IT WAS CLEAR THAT ALTHOUGH THIS WAS SUPPOSED TO BE A SAFE PLACE FOR ME ADOPTION WAS THE EXCEPTION. I left in tears, hopeless and even having thoughts of suicide. I was feeling like if this was a Christian Ministry and I was silenced sitting in a small group that was supposed to be a safe space, but not for me the adoptee I had no where to turn. There was no help for me. I went into a depression, was sad and upset for weeks after this. Eventually, after about 3 weeks I went back and I let them know how that impacted me. I let them know it hurt, and it took me to a really dark place. After this, some changes were made regarding cross talk so other peoples feelings weren’t invalidated like mine were, and I spent the next 4 years working through my adoptee issues via Celebrate Recovery. I went on to get leadership training, small group training and I was the small group leader for Women’s Chemical Dependency for almost 3 years. I shared my adoption journey many times by giving my testimony and I was able to get to the root issues of abandonment and rejection from my adoption experience so I could begin to address my issues, and move towards acceptance and healing. This process was critical to my healing process. I learned the dynamics of creating a safe space for everyone to share and how important it is.

So please know I have taken careful thought and consideration into creating this page and running it with the flow it has. I realize not everyone will like it and not everyone will agree. I am open to suggestions and feedback, but I’m also limited to what I can do regarding my commitment to the page, and my personal life, etc.

For the non-adoptees who might be reading this, don’t you think adoptees deserve a safe space where they can share without you all interrupting us or silencing us? My commitment is 110% to the adoptees, and creating a safe space for THEM to share their feelings. I want them to share whatever level of feelings they feel comfortable with. Have you noticed the other places online where ALL members of the adoption equation are participants how much chaos goes on and how adoptees are silenced by non-adoptees? I refuse to be a part of those pages because they are extremely triggering to me, and I’ve had countless amounts of adoptees say the same thing. I consider it a privileged that non-adoptees are able to sit back and LEARN from us. They can read and reflect and learn.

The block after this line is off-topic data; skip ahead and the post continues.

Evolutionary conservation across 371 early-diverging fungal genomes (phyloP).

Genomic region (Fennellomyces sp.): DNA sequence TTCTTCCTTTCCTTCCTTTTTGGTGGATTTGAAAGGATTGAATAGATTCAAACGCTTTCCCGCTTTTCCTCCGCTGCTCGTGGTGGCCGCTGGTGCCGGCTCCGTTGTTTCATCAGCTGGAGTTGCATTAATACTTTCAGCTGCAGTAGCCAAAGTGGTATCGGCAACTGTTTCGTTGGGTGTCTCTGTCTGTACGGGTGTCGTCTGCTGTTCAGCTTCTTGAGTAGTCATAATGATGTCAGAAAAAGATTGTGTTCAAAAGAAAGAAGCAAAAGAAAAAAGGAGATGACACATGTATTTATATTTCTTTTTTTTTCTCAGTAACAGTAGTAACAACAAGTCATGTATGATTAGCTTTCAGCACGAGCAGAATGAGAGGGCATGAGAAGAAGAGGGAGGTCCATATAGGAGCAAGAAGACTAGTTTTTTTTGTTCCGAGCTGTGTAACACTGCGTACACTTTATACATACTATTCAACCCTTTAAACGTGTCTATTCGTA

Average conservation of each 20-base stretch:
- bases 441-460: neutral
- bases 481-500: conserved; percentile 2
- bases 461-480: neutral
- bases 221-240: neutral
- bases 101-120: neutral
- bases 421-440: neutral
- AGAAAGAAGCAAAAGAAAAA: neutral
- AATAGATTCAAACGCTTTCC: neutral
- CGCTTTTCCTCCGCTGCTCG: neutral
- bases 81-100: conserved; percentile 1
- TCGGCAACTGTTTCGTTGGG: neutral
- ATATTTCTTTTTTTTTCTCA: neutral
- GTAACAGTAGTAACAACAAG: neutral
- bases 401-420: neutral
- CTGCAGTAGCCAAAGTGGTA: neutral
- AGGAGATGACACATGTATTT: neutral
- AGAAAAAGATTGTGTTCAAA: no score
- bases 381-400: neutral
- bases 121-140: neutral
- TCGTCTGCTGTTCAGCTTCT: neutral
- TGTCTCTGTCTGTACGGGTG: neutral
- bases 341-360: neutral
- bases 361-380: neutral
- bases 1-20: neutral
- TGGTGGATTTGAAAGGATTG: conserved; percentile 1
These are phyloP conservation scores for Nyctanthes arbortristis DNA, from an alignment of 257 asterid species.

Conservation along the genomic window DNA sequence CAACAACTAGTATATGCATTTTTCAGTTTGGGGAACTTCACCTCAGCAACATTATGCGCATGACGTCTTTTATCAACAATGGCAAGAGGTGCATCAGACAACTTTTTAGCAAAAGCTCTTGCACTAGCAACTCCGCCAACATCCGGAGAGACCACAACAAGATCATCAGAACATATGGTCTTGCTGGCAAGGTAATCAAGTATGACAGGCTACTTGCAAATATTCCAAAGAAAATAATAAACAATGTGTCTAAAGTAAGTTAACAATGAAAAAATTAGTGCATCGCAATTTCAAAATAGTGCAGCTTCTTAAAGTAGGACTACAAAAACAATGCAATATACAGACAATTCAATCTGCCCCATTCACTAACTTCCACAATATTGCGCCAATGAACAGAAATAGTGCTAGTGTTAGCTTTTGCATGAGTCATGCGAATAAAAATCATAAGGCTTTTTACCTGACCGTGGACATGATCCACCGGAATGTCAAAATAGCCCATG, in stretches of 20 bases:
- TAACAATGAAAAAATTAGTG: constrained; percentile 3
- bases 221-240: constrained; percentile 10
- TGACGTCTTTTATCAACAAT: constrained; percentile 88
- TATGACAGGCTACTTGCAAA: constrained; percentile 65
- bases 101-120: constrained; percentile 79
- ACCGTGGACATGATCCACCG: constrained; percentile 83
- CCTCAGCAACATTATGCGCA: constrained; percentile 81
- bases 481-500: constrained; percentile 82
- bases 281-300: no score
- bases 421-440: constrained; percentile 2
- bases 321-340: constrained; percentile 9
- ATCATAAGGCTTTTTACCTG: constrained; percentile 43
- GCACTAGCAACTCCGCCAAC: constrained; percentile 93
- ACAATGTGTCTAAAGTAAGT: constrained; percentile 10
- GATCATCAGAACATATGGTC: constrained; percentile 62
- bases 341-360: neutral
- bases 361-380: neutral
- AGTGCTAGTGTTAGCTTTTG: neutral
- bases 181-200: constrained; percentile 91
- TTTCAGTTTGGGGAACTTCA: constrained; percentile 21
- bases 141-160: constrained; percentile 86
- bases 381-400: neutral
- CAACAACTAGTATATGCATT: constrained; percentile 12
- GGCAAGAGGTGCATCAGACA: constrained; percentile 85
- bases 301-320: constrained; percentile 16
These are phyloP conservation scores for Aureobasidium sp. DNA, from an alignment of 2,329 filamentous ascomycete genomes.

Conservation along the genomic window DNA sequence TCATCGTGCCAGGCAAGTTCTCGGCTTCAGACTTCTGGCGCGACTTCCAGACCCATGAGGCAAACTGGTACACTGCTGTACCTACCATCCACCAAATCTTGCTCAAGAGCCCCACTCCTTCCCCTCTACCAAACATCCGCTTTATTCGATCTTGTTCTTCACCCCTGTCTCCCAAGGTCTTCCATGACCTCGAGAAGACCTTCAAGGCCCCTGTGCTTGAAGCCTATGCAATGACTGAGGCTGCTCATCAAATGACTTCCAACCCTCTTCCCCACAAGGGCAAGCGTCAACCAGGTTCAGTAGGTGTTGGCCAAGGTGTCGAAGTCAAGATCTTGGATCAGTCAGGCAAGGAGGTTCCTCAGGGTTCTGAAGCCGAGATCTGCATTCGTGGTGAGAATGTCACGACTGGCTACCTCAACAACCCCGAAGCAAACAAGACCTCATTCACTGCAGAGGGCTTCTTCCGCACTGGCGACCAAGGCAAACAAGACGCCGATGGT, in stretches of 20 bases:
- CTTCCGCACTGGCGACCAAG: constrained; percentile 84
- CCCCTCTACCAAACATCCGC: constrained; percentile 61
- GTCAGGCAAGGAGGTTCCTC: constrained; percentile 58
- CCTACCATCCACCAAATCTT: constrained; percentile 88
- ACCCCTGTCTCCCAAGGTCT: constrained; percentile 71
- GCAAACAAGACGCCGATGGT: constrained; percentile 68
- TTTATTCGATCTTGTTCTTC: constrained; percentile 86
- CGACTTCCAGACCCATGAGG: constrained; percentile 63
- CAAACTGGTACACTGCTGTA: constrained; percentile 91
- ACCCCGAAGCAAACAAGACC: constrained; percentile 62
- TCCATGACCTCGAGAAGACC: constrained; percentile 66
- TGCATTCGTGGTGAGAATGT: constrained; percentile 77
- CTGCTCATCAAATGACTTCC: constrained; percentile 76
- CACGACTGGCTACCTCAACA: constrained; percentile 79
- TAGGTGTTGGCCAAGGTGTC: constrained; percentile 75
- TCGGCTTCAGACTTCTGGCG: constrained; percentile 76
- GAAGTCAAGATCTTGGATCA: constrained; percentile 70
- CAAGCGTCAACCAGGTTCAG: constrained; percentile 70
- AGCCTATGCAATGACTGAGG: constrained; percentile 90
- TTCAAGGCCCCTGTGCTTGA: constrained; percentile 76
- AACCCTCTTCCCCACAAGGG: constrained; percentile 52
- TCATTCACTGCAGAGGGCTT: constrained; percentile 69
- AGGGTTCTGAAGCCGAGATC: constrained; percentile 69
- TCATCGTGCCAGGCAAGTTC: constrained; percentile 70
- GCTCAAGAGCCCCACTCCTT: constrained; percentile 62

It’s about time don’t you think?

That said, I have also received over the years a high amount of non-adoptees who want to ask adoptees questions. The How Does It Feel To Be Adopted? page is not set up for this to happen. After many months of requests from non-adoptees to ask adoptees questions I created ASK AN ADOPTEE. This page has been an amazing tool in the adoption community.  It’s not only given non-adoptees a space to ask questions, but it’s given adoptees the space to share their insight regarding the question, based on their experience living adopted. Please visit the “About Section” for details on the flow of the page. Again, this is an ADOPTEE ONLY commenting space for the same reasons How Does It Feel To Be Adopted Is.

How Does It Feel To Be Adopted?  and ASK AN ADOPTEE are the ONLY FACEBOOK LIKE PAGES (that I’m aware of) that is set up where the moderator (me) only allows adoptee only commenting. This is because ADOPTEES DESERVE THIS SPACE. 

Again, I fully understand the way these pages are conducted it might not work for everyone, but I also know it’s working for thousands of adoptees and non-adoptees who want to learn how we feel without commenting, all across the world.